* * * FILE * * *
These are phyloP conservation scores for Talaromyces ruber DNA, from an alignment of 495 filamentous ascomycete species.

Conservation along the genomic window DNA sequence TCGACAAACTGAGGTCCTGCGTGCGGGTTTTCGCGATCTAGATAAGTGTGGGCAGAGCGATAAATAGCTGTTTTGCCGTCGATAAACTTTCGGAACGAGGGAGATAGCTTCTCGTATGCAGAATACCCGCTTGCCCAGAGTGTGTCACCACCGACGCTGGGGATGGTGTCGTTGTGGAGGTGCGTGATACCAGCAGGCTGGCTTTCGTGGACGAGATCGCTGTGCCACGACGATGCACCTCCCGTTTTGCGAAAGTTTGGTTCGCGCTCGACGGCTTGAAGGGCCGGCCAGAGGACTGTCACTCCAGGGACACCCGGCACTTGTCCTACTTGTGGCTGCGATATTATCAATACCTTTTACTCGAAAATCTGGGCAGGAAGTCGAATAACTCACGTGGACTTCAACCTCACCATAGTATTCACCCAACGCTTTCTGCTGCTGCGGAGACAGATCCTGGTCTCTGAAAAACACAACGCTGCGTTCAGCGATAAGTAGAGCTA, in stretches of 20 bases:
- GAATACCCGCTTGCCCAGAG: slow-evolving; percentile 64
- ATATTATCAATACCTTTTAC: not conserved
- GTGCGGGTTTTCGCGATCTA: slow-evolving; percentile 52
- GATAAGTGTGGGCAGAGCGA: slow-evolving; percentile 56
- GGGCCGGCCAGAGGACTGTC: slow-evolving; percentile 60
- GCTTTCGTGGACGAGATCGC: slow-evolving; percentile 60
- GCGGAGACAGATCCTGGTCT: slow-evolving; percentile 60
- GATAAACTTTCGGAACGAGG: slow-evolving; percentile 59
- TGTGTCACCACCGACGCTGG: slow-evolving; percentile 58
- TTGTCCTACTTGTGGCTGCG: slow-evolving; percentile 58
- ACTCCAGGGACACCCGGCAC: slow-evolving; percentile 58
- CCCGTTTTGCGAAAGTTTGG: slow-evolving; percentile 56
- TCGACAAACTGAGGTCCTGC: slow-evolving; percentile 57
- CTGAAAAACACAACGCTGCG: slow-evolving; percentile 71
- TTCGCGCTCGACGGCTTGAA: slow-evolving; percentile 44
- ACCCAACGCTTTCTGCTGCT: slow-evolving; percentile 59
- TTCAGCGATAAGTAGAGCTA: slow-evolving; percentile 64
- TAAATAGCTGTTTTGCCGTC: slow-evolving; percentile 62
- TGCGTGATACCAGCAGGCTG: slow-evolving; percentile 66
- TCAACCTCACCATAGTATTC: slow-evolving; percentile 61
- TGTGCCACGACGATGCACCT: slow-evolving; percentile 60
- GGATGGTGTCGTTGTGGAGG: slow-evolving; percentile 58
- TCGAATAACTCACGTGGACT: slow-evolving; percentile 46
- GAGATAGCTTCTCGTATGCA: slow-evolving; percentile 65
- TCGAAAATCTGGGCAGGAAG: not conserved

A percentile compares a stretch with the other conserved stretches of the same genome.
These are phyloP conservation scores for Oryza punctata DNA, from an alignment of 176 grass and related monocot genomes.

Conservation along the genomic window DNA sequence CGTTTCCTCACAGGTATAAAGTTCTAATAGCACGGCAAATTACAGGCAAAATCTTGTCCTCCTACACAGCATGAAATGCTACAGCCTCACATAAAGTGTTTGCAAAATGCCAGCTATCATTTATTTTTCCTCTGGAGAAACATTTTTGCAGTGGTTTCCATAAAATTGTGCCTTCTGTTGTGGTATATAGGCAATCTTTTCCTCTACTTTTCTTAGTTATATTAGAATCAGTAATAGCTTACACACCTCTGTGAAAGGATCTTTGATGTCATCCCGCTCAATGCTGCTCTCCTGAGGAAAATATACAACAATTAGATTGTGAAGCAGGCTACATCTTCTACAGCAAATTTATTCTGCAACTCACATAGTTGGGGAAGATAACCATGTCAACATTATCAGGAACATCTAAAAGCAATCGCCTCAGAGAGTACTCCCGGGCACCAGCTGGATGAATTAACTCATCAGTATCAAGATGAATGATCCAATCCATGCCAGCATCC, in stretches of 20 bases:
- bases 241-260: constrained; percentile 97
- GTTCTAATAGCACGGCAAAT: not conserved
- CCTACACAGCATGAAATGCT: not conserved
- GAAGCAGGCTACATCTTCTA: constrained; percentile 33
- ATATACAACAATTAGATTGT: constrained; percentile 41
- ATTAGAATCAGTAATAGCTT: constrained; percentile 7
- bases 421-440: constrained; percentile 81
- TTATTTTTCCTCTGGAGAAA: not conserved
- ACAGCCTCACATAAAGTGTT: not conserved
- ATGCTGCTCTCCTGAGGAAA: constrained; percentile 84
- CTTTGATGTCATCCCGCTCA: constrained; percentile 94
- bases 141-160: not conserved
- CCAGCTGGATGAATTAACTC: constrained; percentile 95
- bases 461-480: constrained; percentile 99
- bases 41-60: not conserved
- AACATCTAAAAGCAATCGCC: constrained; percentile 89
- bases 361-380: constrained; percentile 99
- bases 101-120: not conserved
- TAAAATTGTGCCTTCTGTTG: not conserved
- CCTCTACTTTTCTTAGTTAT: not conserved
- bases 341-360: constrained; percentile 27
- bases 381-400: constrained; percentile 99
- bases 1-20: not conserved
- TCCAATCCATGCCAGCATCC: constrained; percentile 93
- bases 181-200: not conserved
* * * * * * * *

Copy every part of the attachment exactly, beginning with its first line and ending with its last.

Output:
These are phyloP conservation scores for Talaromyces ruber DNA, from an alignment of 495 filamentous ascomycete species.

Conservation along the genomic window DNA sequence TCGACAAACTGAGGTCCTGCGTGCGGGTTTTCGCGATCTAGATAAGTGTGGGCAGAGCGATAAATAGCTGTTTTGCCGTCGATAAACTTTCGGAACGAGGGAGATAGCTTCTCGTATGCAGAATACCCGCTTGCCCAGAGTGTGTCACCACCGACGCTGGGGATGGTGTCGTTGTGGAGGTGCGTGATACCAGCAGGCTGGCTTTCGTGGACGAGATCGCTGTGCCACGACGATGCACCTCCCGTTTTGCGAAAGTTTGGTTCGCGCTCGACGGCTTGAAGGGCCGGCCAGAGGACTGTCACTCCAGGGACACCCGGCACTTGTCCTACTTGTGGCTGCGATATTATCAATACCTTTTACTCGAAAATCTGGGCAGGAAGTCGAATAACTCACGTGGACTTCAACCTCACCATAGTATTCACCCAACGCTTTCTGCTGCTGCGGAGACAGATCCTGGTCTCTGAAAAACACAACGCTGCGTTCAGCGATAAGTAGAGCTA, in stretches of 20 bases:
- GAATACCCGCTTGCCCAGAG: slow-evolving; percentile 64
- ATATTATCAATACCTTTTAC: not conserved
- GTGCGGGTTTTCGCGATCTA: slow-evolving; percentile 52
- GATAAGTGTGGGCAGAGCGA: slow-evolving; percentile 56
- GGGCCGGCCAGAGGACTGTC: slow-evolving; percentile 60
- GCTTTCGTGGACGAGATCGC: slow-evolving; percentile 60
- GCGGAGACAGATCCTGGTCT: slow-evolving; percentile 60
- GATAAACTTTCGGAACGAGG: slow-evolving; percentile 59
- TGTGTCACCACCGACGCTGG: slow-evolving; percentile 58
- TTGTCCTACTTGTGGCTGCG: slow-evolving; percentile 58
- ACTCCAGGGACACCCGGCAC: slow-evolving; percentile 58
- CCCGTTTTGCGAAAGTTTGG: slow-evolving; percentile 56
- TCGACAAACTGAGGTCCTGC: slow-evolving; percentile 57
- CTGAAAAACACAACGCTGCG: slow-evolving; percentile 71
- TTCGCGCTCGACGGCTTGAA: slow-evolving; percentile 44
- ACCCAACGCTTTCTGCTGCT: slow-evolving; percentile 59
- TTCAGCGATAAGTAGAGCTA: slow-evolving; percentile 64
- TAAATAGCTGTTTTGCCGTC: slow-evolving; percentile 62
- TGCGTGATACCAGCAGGCTG: slow-evolving; percentile 66
- TCAACCTCACCATAGTATTC: slow-evolving; percentile 61
- TGTGCCACGACGATGCACCT: slow-evolving; percentile 60
- GGATGGTGTCGTTGTGGAGG: slow-evolving; percentile 58
- TCGAATAACTCACGTGGACT: slow-evolving; percentile 46
- GAGATAGCTTCTCGTATGCA: slow-evolving; percentile 65
- TCGAAAATCTGGGCAGGAAG: not conserved

A percentile compares a stretch with the other conserved stretches of the same genome.
These are phyloP conservation scores for Oryza punctata DNA, from an alignment of 176 grass and related monocot genomes.

Conservation along the genomic window DNA sequence CGTTTCCTCACAGGTATAAAGTTCTAATAGCACGGCAAATTACAGGCAAAATCTTGTCCTCCTACACAGCATGAAATGCTACAGCCTCACATAAAGTGTTTGCAAAATGCCAGCTATCATTTATTTTTCCTCTGGAGAAACATTTTTGCAGTGGTTTCCATAAAATTGTGCCTTCTGTTGTGGTATATAGGCAATCTTTTCCTCTACTTTTCTTAGTTATATTAGAATCAGTAATAGCTTACACACCTCTGTGAAAGGATCTTTGATGTCATCCCGCTCAATGCTGCTCTCCTGAGGAAAATATACAACAATTAGATTGTGAAGCAGGCTACATCTTCTACAGCAAATTTATTCTGCAACTCACATAGTTGGGGAAGATAACCATGTCAACATTATCAGGAACATCTAAAAGCAATCGCCTCAGAGAGTACTCCCGGGCACCAGCTGGATGAATTAACTCATCAGTATCAAGATGAATGATCCAATCCATGCCAGCATCC, in stretches of 20 bases:
- bases 241-260: constrained; percentile 97
- GTTCTAATAGCACGGCAAAT: not conserved
- CCTACACAGCATGAAATGCT: not conserved
- GAAGCAGGCTACATCTTCTA: constrained; percentile 33
- ATATACAACAATTAGATTGT: constrained; percentile 41
- ATTAGAATCAGTAATAGCTT: constrained; percentile 7
- bases 421-440: constrained; percentile 81
- TTATTTTTCCTCTGGAGAAA: not conserved
- ACAGCCTCACATAAAGTGTT: not conserved
- ATGCTGCTCTCCTGAGGAAA: constrained; percentile 84
- CTTTGATGTCATCCCGCTCA: constrained; percentile 94
- bases 141-160: not conserved
- CCAGCTGGATGAATTAACTC: constrained; percentile 95
- bases 461-480: constrained; percentile 99
- bases 41-60: not conserved
- AACATCTAAAAGCAATCGCC: constrained; percentile 89
- bases 361-380: constrained; percentile 99
- bases 101-120: not conserved
- TAAAATTGTGCCTTCTGTTG: not conserved
- CCTCTACTTTTCTTAGTTAT: not conserved
- bases 341-360: constrained; percentile 27
- bases 381-400: constrained; percentile 99
- bases 1-20: not conserved
- TCCAATCCATGCCAGCATCC: constrained; percentile 93
- bases 181-200: not conserved